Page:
\end{tikzpicture}

\globalresultA

\globalresultB

\globalresultC

\globalresultD
\end{document}
share|improve this question
    
Nice question, was wondering about these things too. However, I'm having troubles compiling your code. I'm getting Undefined control sequence. ...nce{\globalresult}{rightmidtest}{rightmid}. – Ondrian Feb 24 at 15:34
    
@Ondrian My does not compile and I am aware of that. I will adjust my text for future readers. getdistance macro does not work. just comment them out. – macmadness86 Feb 24 at 16:00
1  
\makeatletter\def\getdistance#1#2#3{\pgfpointdiff{\tikz@scan@one@point\pgf@proc‌​ess(#2)}{\tikz@scan@one@point\pgf@process(#3)}\pgfmathveclen{\the\pgf@x}{\the\pgf‌​@y}\edef#1{\pgfmathresult pt}} – Mark Wibrow Feb 24 at 16:44
up vote 6 down vote accepted

I think the confusion comes from the fact that TikZ works with referrals not objects. When certain node name a is mentioned. It usually assumes that the user probably means its center coordinate. Or in case of drawing things between two things if one of them is a node then it computes the point on its border magically so the user doesn't notice.

But all of this is done internally. And nothing is related to nodes or else. A node has a name that you can refer to and predefined places where it understands.

None of these are stored. They are simply checked for existence or just executed. In other words, if you write shape=duck, then it doesn't go through all possible shape names, it simply does an existence check of the sort (I'm using nonsense names for the actual macros)

\pgfutil@ifdefined\pgf@Shape@#1@...{<if it exists use>}{<if not err>}

Anchors are the same deal, if you say anchor=heel, it asks for that name via some \pgf@sh@#1@anchor@#2 and so on.

Now where do these come from? They are defined at the shape declaration via \savedanchor and \anchor and so on.

So they are there and meticulously arranged so that when you refer to it everything from the textbox width height to shape path is painfully hand coded. That's why it is a very tedious job to define new shapes. And when you refer to them they are arranged in such a way that the anchor position is written (globally!) inside the length registers \pgf@<x,y>

Anyway long story short, when you refer to a node anchor actually there is a pretty involved procedure to get a coordinate out of it.

Furthermore, there is a difference between a coordinate which is \pgf@<x,y> and a coordinate type node which is \coordinate.

Finally, when you refer to a node, TikZ try to help you by assuming that you meant its center anchor so that you can save some keystrokes but occasioanlly you need to make a finer surgery such as distance measurements.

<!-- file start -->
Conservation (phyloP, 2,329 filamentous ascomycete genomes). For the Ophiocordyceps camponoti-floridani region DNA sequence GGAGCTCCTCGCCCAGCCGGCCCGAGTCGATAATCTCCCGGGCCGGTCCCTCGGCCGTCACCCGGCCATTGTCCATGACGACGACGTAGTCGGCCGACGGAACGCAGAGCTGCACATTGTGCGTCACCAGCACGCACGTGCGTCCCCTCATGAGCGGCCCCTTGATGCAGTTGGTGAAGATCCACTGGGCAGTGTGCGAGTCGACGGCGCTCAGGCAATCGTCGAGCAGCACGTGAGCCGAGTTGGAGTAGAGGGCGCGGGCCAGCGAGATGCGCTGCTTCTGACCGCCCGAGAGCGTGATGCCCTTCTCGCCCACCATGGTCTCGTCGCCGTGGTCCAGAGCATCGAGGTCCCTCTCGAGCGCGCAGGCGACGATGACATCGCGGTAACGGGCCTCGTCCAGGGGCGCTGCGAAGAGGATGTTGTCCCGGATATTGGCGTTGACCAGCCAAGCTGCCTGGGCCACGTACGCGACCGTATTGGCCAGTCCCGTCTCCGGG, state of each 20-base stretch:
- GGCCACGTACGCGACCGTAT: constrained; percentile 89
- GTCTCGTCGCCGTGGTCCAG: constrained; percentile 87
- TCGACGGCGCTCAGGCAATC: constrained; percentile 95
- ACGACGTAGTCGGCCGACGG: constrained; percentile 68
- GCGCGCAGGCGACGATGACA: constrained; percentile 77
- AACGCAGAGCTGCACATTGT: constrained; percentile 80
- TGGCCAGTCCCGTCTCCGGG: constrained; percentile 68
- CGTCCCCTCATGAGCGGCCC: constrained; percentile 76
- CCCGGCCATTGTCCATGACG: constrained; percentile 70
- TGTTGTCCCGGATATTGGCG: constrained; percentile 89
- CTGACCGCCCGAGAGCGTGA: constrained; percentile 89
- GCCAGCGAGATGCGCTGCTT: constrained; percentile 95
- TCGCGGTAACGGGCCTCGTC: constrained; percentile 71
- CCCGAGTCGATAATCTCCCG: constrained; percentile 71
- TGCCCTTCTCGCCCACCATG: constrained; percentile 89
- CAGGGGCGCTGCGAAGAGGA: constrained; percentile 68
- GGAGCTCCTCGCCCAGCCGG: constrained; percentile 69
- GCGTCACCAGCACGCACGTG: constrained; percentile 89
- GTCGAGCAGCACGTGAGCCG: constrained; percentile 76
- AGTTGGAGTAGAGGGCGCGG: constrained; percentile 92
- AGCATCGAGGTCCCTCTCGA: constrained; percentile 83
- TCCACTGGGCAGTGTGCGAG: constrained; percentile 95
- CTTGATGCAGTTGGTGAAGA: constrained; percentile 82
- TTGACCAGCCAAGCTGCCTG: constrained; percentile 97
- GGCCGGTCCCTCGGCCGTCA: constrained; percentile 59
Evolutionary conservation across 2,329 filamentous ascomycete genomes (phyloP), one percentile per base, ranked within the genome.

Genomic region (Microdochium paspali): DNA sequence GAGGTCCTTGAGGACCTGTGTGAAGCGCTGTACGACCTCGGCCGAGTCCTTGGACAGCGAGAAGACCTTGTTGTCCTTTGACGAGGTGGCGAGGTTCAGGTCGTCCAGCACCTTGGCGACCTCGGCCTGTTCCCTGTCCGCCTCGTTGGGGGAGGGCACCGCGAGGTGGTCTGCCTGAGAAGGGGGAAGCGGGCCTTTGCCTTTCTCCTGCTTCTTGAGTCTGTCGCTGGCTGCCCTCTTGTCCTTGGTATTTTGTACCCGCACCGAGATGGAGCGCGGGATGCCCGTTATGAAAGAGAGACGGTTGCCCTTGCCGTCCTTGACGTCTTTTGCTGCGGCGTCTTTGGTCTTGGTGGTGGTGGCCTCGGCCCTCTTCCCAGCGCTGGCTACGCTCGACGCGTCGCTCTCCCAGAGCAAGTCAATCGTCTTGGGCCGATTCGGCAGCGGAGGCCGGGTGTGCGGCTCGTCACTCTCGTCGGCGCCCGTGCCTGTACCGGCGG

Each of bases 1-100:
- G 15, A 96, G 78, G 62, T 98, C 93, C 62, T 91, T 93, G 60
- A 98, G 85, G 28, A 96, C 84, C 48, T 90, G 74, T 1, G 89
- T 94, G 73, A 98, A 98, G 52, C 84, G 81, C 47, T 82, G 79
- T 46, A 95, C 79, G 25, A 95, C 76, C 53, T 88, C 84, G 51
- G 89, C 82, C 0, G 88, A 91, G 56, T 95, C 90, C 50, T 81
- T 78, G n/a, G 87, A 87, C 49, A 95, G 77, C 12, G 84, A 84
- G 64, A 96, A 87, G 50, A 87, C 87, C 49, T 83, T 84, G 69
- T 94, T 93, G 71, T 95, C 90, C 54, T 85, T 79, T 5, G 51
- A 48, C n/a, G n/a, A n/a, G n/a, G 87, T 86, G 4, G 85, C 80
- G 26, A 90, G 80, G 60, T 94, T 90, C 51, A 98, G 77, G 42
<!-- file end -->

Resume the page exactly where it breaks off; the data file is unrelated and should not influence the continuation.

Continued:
You cannot get away with referral names. You need actual coordinates (again not \coordinates). As Mark Wibrow commented, you have to somehow understand the context and that is done via \pgf@process to answer such questions: is it a literal coordinate(1,1), is it a node name, is it a node anchor etc. Then you can use the resulting \pgf@<x,y> registers.

Then you can do whatever you want with them. Your example let syntax also does an amazing job to simplify this but it is still doing what you have described. Actually your question is basically why TikZ exists on top of PGF. It is a very well designed front end to a very verbose but powerful syntax of PGF.

share|improve this answer
\def\pointA{\pgfpoint{0cm}{0cm}}

Use this only if you are familiar with PGF (The foundation of TikZ). Anyway, it is not important what \pgfpoint does in TeX; this command never exists alone. Usually it is part of the syntax, for instance

\coordinate (A) at (current page.north east);

gives a point a name. It is not important what the actual x- and y-coordinates are. We know where (A) is, and that is all we need to know.

\coordinate (A) at (1,1);

Similar to the previous one. Usually we name points to (A) cut down the code length/complexity and (B) improve legibility. For instance

(current page.north east)

With parenthesis, it issues a move to action. It is much like you, holding a pen, move your hand to the next place you want to draw something. For instance

This code makes TikZ move its pen all around the canvas and declare nodes/coordinates.

\node [anchor=east] {}

place a node "near" the pen's current position. By "near", I mean that the anchor you give should coincide the pen's position. It is much like you, on a boat, can throw the anchor to where you want and that anchor will then fix the boat.


practical part

  • you need \makeatletter.
  • you probably want \pgfmathsetlength instead of \pgfmathsetmacros or \pgfmathparse.
    • but remember, all dimensions must be declared prior to its usage.
  • be careful when you are using the node (current page). Usually you need [overlay].
  • you need to be inside a tikzpicture environment to retrieve anything you made in a tikzpicture environment.
    • if you are not doing the job in the same tikzpicture environment, you need [remember picture].

\documentclass{article}
\usepackage{tikz}
\usetikzlibrary{calc}

\makeatletter
\newcommand{\getdistance}[3]{
% Syntax: <length variable/macro> <coordinate1> <coordinate2>
  \pgfpointdiff{\pgfpointanchor{#2}{center}} % http://tex.stackexchange.com/a/39325/13552
               {\pgfpointanchor{#3}{center}} % http://tex.stackexchange.com/a/39325/13552
  \pgf@xa=\pgf@x
  \pgf@ya=\pgf@y
  \pgfmathparse{veclen(\pgf@xa,\pgf@ya)} 
  \global\let#1\pgfmathresult % <-- I want the pgfmathresult to be a dimension like 510 pt
}

\begin{document}

\begin{tikzpicture}[remember picture,overlay]
\coordinate (rightmidtest) at ($ (current page.north east) + (0,-10cm) $); % use tikz calc library
\coordinate (rightmid) at ($ (current page.north east) + (0,-18cm) $); % use tikz calc library